CDFAI was created to address the ongoing discrepancy between what Canadians need to know about Canadian international activities and what they do know. Historically, Canadians tend to think of foreign policy – if they think of it at all – as a matter of trade and markets. They are unaware of the importance of Canada engaging diplomatically, militarily, and with international aid in the ongoing struggle to maintain a world that is friendly to the free flow of goods, services, people and ideas across borders and the spread of human rights. They are largely unaware of the connection between a prosperous and free Canada and a world of globalization and liberal internationalism.  

In all its activities CDFAI is a charitable, nonpartisan organization, supported financially by the contributions of foundations, corporations and individuals. Conclusions or opinions expressed in CDFAI publications and programs are those of the authors and speakers and do not necessarily reflect the views of the Institute staff, fellows, directors, advisors, or any individuals or organizations that provide financial support to CDFAI. 



[1] CBC News, Tuesday October 22nd, 2014, “Martin Couture-Rouleau, hit-an-run driver arrested by RCMP in July,” accessed 02/11/2014 from
[2] CBS News, Monday October 27th, 2014, “Ottawa gunman spoke of religion, Canadian foreign policy in video,” accessed 02/11/2014 from
[3] The first such threat was issued in November 2002 in an open letter “To the Allies of the America,” in Bruce Lawrence, Messages to the World: The Statements of Osama bin Laden, (Verso, London, 2005), pp. 173-75. A second threat was issued in 2006 warning Canada about their participation in the Afghanistan mission. National Post, October 28th, 2006, “Al-Qaeda warns Canada,” accessed 03/11/2014 from
[4] Stewart Bell, September 21st, 2014, “ISIS urges jihadists to attack Canadians,” accessed 03/11/204 from
[5] Michael Zekulin, “Islamic-Inspired Homegrown Terrorism: What We Know and What it Means Moving Forward,” Occasional Research Paper #8, (Calgary: Calgary Center for Military and Strategic Studies, 2013). For the United States see James Carafano, Steve Bucci and Jessica Zuckerman, 2012, “Fifty terror plots foiled since 9/11: The homegrown threat and the long war on terrorism,” Heritage Foundation: Washington DC;  Jerome Bjelopera, 2013, “American Jihadist Terrorism: Combating a Complex Threat,” Congressional Research Service: Washington DC, p. 1; 10. For Australia see Sam Mullins, 2001, “Islamist Terrorism and Australia: An Empirical Examination of the Homegrown Threat,” Terrorism and Political Violence, 23: pp. 254-285.  For Europe see Tomas Precht, 2007, “Home-Grown Terrorism and Islamist Radicalization in Europe,” Danish Ministry of Justice, p. 15; Edwin Bakkar, 2007, “Jihadi Terrorists in Europe,” CSCP Paper: The Hague; Lorenzo Vidino, 2011, “Radicalization, Linkage and Diversity: Current Trends in Terrorism in Europe,” RAND Corporation: Santa Monica; Petter Nesser, 2008, “Chronology of Jihadism in Western Europe 1994-2007: Planned, Prepared and Executed Terrorist Attacks,  Studies in Conflict & Terrorism, 31:10, pp924-926; Petter Nesser, 2011, Chronology of Jihadism in Western Europe Update 2008-2010, accessed 06/07/2013 from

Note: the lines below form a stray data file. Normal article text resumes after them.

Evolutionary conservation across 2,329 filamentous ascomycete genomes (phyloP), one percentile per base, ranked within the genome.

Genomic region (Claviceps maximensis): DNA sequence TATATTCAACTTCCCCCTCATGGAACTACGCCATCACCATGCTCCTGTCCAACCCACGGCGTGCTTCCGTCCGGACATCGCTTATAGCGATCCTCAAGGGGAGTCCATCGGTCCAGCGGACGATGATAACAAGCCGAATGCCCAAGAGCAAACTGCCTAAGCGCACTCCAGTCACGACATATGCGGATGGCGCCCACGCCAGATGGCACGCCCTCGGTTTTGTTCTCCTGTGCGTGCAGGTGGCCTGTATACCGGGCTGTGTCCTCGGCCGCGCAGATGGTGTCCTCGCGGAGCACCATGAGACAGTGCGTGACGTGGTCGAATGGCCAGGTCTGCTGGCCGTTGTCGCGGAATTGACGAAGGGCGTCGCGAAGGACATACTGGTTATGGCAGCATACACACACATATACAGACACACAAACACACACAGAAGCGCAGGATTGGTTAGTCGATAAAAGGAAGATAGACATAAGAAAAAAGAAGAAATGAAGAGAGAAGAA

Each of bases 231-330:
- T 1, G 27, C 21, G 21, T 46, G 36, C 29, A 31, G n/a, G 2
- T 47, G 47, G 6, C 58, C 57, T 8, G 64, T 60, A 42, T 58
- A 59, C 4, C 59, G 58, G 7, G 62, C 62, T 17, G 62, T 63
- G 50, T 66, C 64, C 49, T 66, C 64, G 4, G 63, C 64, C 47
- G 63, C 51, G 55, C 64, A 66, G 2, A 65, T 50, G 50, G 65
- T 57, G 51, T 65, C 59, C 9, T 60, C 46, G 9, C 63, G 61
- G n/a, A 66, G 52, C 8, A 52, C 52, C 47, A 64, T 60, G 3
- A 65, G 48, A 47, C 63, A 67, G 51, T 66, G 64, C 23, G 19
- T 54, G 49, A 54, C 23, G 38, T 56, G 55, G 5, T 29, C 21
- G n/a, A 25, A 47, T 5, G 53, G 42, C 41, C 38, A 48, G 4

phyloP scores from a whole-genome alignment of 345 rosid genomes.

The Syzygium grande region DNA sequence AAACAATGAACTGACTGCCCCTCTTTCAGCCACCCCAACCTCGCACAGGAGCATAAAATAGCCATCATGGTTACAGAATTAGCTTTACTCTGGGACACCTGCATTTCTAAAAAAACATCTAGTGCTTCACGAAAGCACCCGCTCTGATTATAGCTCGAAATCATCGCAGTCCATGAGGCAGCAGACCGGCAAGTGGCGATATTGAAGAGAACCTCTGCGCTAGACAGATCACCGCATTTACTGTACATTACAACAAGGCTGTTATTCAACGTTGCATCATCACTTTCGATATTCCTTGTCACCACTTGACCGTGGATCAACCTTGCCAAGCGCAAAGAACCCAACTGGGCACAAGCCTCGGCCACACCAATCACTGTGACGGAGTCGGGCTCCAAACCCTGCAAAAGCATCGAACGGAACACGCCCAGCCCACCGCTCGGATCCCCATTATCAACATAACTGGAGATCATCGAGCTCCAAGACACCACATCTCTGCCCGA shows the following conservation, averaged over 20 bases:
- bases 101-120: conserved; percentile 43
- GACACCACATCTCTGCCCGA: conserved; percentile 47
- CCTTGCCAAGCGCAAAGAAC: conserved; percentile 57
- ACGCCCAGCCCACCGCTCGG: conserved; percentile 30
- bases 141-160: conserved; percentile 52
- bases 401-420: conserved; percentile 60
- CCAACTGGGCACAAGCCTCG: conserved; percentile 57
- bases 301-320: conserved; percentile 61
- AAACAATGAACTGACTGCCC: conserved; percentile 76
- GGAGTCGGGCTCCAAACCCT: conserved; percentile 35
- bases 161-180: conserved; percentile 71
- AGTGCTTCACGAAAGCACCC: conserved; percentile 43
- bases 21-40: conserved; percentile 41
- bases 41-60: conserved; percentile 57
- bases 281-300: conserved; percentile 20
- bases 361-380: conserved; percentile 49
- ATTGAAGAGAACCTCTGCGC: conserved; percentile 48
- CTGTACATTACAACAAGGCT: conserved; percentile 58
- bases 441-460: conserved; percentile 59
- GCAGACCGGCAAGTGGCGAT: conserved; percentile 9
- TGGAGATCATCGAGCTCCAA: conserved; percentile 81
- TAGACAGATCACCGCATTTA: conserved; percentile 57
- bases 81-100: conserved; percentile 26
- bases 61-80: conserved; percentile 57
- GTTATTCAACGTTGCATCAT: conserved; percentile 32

[6] Michael Zekulin, “Islamic-Inspired Homegrown Terrorism: What We Know and What it Means Moving Forward,” Occasional Research Paper #8, (Calgary: Calgary Center for Military and Strategic Studies, 2013).
[7] Josh Levs, Monday September 22nd 2014, “Western allies reject ISIS leader’s threat against their civilians,” accessed 04/11/2014 from
[8] Haroon Siddique, May 29th, 2013, “Drummer Lee Rigby died of multiple wounds,” accessed 14/09/2014 from
[9] John Lichfield and Lizzie Dearden, July 1st 2014, “Brussels Jewish Museum attack, “ accessed 13/09/2014 from
[10] Edward Johnson, Wednesday September 17th 2014, “ISIS plot to be-head citizens behind pre-dawn anti-terror raids in Sydney,” accessed 05/11/2014 from
[11] Fathali Moghaddam, “The Staircase to Terrorism: A Psychological Exploration,” American Psychologist Vol.  60, No.  2 (2005):  161-169; Randy Borum, “Understanding Terrorist Psychology” in Andrew Silke (ed.) The Psychology of Counter-Terrorism (London: Routledge, 2010), accessed 04/12/2010 from
[12] In 1977, Charles Russell and Bowman Miller created a “terrorist profile” based on the comprehensive examination of over 350 individual terrorists across 18 different groups. The profile was obsolete as newer terrorists were analyzed in subsequent years. Charles Russell and Bowman Miller, 1977, “Profile of a Terrorist,” Studies in Conflict and Terrorism, 1: 1, pp. 17 – 34; Also see Randy Borum, “The Psychology of Terrorism,” (Tampa: University of South Florida, 2004).
[13] Ami Pedahzur, “Suicide Terrorism,” (London: Polity Press, 2005); Mia Bloom, “Dying to Kill: The Allure of Suicide Terror,” (New York: Columbia University Press, 2005).
[14] Tonda MacCharles, Wednesday October 8th, 2014, “RCMP tracking 90 individuals in terrorism probes,” accessed 06/11/2014 from
[15] Jordan Press and Dylan Robertson, Tuesday November 4th, 2014, “Steven Blaney defends new anti-terrorism powers,” accessed 07/11/2014 from
[16] Michael Zekulin, Wednesday June 11th, 2014, “Made in Canada terror is real-and it is being ignored,” accessed 08/11/2014 from
[17] Laura Payton, Wednesday October 22nd, 2014, “Martin Couture-Rouleau case underscores passport seizure dilemma,” accessed 07/11/2014 from
[18] Ayan Sheik, Wednesday September 10th, 2014, Denmark unveils de-radicalization program for jihadi fighters,” accessed 06/11/2014 from ; Also see Nick Logan, Tuesday October 23rd, 2014, “Should Canada try a Danish plan to deal with radicals returning from Syria?” accessed 06/11/2014 from